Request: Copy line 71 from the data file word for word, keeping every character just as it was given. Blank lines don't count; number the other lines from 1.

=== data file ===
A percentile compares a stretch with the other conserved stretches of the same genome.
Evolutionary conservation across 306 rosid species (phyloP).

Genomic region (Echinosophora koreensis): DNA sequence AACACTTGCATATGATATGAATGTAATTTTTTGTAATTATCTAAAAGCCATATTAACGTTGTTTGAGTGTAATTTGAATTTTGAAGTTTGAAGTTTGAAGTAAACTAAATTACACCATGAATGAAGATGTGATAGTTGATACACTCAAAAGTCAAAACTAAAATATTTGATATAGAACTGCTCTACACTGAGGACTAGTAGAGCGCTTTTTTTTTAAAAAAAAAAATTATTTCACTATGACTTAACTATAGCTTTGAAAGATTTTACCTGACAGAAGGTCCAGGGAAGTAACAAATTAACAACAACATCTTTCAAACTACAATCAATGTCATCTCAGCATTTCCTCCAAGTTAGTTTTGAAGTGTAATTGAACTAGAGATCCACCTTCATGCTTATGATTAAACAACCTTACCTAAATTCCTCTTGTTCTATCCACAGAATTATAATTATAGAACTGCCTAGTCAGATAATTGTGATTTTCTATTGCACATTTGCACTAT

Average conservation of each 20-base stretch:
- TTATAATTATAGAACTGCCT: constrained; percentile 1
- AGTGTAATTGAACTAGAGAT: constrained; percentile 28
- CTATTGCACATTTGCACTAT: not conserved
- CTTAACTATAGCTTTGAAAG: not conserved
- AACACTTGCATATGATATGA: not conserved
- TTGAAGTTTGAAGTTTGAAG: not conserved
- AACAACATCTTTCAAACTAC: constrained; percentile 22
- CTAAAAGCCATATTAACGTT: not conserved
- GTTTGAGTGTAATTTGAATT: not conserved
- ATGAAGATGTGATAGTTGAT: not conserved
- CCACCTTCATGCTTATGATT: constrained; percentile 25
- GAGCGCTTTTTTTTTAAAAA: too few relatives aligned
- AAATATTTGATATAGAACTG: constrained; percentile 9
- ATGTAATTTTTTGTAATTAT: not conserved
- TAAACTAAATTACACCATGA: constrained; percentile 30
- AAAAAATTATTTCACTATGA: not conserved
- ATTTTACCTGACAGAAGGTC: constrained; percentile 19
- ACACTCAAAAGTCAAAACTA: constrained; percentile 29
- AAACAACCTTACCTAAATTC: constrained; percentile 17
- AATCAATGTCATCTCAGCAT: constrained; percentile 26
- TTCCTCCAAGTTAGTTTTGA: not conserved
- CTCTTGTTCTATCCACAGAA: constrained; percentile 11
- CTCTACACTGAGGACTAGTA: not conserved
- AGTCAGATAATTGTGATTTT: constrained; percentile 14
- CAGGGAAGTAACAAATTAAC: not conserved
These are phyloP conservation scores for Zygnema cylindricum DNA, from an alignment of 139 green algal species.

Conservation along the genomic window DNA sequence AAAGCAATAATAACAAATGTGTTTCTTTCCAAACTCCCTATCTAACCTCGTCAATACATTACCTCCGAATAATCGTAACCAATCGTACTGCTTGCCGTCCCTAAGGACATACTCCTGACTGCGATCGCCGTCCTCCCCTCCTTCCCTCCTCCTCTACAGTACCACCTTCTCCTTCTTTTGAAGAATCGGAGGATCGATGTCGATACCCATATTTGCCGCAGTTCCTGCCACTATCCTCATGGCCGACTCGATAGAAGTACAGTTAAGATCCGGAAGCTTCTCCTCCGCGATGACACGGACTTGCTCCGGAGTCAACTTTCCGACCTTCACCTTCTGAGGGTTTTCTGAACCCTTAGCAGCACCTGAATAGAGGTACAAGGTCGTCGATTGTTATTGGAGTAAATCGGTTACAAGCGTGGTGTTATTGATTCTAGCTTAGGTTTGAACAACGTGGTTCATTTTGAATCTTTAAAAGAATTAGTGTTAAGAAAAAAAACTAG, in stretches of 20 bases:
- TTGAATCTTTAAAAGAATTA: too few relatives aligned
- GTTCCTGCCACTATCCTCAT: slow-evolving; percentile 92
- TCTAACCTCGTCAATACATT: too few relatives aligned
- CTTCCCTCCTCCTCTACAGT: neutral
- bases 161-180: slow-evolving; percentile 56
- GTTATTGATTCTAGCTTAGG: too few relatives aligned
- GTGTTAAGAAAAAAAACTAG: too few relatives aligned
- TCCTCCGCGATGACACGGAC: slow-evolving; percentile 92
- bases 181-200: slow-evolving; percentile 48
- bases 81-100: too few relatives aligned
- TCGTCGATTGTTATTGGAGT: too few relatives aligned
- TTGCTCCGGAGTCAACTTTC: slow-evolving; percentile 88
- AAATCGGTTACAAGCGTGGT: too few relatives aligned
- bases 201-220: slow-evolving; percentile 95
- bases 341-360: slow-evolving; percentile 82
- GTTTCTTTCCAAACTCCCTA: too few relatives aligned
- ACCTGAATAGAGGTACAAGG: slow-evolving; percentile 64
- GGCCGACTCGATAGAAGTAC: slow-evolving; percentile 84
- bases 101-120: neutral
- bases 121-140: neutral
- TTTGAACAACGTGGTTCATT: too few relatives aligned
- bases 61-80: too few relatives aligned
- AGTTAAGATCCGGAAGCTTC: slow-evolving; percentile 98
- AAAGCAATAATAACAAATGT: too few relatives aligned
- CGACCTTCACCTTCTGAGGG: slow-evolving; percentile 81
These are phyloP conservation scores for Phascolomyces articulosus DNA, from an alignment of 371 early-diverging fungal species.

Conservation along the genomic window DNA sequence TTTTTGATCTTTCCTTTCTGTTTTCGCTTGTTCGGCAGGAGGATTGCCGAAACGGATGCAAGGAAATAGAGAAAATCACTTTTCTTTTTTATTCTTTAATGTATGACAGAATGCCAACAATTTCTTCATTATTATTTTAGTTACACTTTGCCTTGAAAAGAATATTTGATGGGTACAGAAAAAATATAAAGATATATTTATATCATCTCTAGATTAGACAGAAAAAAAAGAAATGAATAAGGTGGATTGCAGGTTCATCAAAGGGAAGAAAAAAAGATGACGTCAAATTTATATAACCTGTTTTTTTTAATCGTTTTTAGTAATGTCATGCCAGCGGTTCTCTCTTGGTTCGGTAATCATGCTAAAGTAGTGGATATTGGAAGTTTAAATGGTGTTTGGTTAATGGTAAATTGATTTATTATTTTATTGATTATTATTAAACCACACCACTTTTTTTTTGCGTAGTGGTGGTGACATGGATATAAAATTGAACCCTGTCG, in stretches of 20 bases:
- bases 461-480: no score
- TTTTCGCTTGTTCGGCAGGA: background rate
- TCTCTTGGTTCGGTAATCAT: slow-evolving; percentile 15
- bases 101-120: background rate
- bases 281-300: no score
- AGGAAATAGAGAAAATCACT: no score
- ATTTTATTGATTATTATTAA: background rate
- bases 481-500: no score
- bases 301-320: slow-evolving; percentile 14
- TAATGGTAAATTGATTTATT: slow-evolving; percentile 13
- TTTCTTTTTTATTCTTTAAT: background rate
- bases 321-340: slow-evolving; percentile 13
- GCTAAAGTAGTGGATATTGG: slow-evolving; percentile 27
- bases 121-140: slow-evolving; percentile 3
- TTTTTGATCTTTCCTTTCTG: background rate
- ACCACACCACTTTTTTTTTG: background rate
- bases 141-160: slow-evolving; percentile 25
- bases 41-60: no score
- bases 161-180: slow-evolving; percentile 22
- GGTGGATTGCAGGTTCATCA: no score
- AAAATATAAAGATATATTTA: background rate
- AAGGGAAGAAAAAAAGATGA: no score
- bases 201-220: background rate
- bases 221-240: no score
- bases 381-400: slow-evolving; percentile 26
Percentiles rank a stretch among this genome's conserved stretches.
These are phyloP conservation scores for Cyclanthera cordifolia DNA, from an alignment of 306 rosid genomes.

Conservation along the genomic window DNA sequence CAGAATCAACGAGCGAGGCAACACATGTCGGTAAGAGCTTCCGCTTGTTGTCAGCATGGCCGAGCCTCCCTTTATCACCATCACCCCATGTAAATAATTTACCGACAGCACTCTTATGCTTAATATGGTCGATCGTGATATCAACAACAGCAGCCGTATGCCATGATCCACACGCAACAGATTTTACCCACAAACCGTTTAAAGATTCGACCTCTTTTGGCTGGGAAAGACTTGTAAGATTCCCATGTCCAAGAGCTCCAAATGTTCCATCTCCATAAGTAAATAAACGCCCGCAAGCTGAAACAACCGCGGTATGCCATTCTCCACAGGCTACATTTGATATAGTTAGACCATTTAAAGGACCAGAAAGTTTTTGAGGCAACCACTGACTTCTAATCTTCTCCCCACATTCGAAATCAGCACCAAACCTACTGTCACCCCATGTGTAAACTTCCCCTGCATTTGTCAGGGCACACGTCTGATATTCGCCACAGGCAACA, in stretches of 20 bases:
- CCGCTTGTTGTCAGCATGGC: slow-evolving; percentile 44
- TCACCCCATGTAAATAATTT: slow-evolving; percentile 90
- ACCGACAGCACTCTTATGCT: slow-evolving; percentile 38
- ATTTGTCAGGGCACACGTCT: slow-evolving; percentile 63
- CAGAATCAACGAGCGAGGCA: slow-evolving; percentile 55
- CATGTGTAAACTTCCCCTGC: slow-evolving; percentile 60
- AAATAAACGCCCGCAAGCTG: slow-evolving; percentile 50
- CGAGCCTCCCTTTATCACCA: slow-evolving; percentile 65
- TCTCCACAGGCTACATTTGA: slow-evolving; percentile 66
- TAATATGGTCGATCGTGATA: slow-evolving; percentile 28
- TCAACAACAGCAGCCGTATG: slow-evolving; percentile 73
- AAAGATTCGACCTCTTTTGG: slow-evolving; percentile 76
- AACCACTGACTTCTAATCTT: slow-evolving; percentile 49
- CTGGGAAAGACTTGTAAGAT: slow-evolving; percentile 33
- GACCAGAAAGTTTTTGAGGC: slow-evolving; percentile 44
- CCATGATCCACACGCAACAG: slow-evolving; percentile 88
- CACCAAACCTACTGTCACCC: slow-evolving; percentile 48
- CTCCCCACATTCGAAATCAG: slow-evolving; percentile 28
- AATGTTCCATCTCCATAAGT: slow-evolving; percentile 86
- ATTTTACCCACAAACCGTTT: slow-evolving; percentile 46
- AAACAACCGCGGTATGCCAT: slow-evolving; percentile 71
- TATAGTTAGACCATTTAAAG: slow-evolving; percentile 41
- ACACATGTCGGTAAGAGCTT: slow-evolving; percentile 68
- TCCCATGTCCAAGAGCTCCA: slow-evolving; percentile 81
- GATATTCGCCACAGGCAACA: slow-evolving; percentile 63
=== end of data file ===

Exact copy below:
- GCTAAAGTAGTGGATATTGG: slow-evolving; percentile 27